I shut the kiln off. The room became quiet. The kiln pulsed heat. Cracks from the burner ports showed the temperature, a light yellow heat. My studio heater hadn't been on for two days. I was in my shirtsleeves, sweating.

I plugged the air intakes with ceramic bits, and all the spy holes and side plugs with their pieces of carved kiln brick.

I slid shut the two upper vents, two small kiln shelves that closed off the exit flue at the top.

I murmured another small prayer . . and went home to sleep.


A high-fire kiln dehydrates effect the whole system. The only similarity I can think of is a long day's work in front of old style movie lights. I did plenty of that in my younger days as a gaffer's assistant. Those tungsten bulbs were hot. They suck moisture out of you the way a scale insect drinks sap from a flowering plant.

A bath. Plenty of oil on the skin. Around six that evening I mustered the energy to go back and see how things were cooling.

Not quickly!! Another good sign. The kiln was holding heat well. Still could be better. After thirteen hours the temperature on top was still over 900 degrees.

Home again.

I'll just let a good long time go by, and then go over to open it tomorrow. The hardest thing to do is wait while a kiln is cooling. One day I'll learn to turn my attention to other things, throwing or handbuilding. But I simply cannot. The kiln commands the attention. So if I'm better off leaving it to cool on it's own.


Another daybreak. I decided not to rush going over. I did errands, vacuumed the house. At around noon I took the car over and entered the studio.

260 degrees!

Slowly and carefully I loosened the clamps holding the kiln door shut and gently cracked the door. No noises, no sounds. All good. A collapse could have fallen against the door, and welded itself there. But then  . .  I'd never experienced a collapse or failure of any kiln shelves or furniture.

There's always a first time:

I looked at the arrangement of shelves and ware, in disbelief not disappointment. There had indeed been a collapse. Of sorts.

Yet, little seemed to be damaged. I removed pieces one at a time. The easy ones to get at first, those likely to be crushed if all the shelves went at once.

It was impossible to see what had happened. Somewhere on the left, a set of posts which I was sure I had seated well had given way. But why? Not a trace of evidence.

But what had taken up the load? What had saved me?

Well for one thing the set of posts which I slipped in front as a last minute precaution were doing their job! Glad I did that!

And then, on the left, that little sculpture of the man with his arms over his head, was actually jammed in! He was taking some of the weight, Incredible!

Gently I slipped another set of posts in his place. He popped out into my hands undamaged.

I remembered my poem . . "Some experiments, some accidents . . "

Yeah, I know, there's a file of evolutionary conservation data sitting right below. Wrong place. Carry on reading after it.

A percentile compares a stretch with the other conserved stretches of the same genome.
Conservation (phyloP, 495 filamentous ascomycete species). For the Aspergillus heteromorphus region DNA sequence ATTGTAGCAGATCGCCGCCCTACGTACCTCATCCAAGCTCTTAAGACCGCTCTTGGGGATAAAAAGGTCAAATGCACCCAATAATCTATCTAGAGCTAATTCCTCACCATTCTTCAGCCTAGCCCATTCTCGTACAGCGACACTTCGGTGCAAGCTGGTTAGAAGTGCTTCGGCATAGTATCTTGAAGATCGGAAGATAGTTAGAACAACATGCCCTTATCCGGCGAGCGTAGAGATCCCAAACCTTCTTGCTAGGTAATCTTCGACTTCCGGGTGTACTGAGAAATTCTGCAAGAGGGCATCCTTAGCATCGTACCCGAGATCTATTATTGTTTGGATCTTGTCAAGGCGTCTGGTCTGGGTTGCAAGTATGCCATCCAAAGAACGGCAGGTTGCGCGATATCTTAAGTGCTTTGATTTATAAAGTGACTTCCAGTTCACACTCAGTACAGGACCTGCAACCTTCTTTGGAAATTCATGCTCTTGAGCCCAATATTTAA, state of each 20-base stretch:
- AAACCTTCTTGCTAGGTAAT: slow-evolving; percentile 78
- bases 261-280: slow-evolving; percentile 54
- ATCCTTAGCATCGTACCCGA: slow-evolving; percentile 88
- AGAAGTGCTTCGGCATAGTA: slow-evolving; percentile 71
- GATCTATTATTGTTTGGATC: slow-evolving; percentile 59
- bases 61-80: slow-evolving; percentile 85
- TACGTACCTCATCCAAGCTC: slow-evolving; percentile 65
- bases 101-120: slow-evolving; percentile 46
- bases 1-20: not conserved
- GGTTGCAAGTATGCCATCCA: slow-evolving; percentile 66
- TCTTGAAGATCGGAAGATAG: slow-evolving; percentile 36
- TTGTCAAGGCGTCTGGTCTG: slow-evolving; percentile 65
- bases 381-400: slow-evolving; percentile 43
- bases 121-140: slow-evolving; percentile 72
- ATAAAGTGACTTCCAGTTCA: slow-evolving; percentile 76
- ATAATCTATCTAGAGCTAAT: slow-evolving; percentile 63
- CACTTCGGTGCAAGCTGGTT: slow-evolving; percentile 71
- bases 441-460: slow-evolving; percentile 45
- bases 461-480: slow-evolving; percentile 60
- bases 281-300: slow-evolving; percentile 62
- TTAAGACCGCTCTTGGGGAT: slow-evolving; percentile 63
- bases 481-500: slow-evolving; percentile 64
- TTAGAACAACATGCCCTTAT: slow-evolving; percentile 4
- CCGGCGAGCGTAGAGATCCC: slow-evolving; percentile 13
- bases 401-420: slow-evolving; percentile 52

A few of the pieces were beautiful. Temokus broke to a deep red. Shinos turned out well too. Some bowls made by a friend were slightly oxidized, but softly so, and very lovely.

A very few pieces had slid into each other and welded together, but came apart easily without breaking into the clay body.

Not 100% success. . . but a start. The new kiln had performed. Glazes all on track. I anticipated the next firing.

I emptied the entire kiln emptied except for a few wares at the bottom rear. As I reached for the top shelf the whole structure gave way.

I never did find out which bit of ceramic post had failed, cracked or slipped.

One bowl at the very rear bottom was broken by the final collapse. The kiln gods had been paid.

I felt lucky, blessed. Things go wrong, it's a rite of passage. Auspicious it was too.

Wednesday, January 25, 2012

Six Letters

On a scant atoll,
six letters, caught my soul.
I cast those letters in ink, not brass,
 . . . arranged them there to hold you fast.
a nib dripped ink,
So those letters made me think . . .
of the ruin of kin,
 . . . . Oh how the soul does rub it in.
a ribbon until the end of time,
arms I knew, would soon hold mine.
so in words I set our souls . .
stories to contain us all. . . like bowls.
 . . .  be good, and call me soon . . .
 . . .  let's Muse beneath the moon,
and with me, write nighttime poetry.

Tuesday, January 24, 2012

Wash Away

I got food poisoning. It was all very tempting.

Then they overbooked my flight and thanks to my son I fell down a flight of stairs . . .
Then I heard from the people who adopted our little darling.

He's still moist.

Everything I wanted is unfolding, even the things I hadn't ever imagined..
So buckle up. This is happening. Awards don't mean anything. SOPA's dead. PIPA's dead. You don't have to like it . . or me even . . .

Cause is not a fact. It will never be. I'm glad to know there are sensible people out there. No regrets, they only hurt . . . sing me a love song instead. Upgrade your gray matter.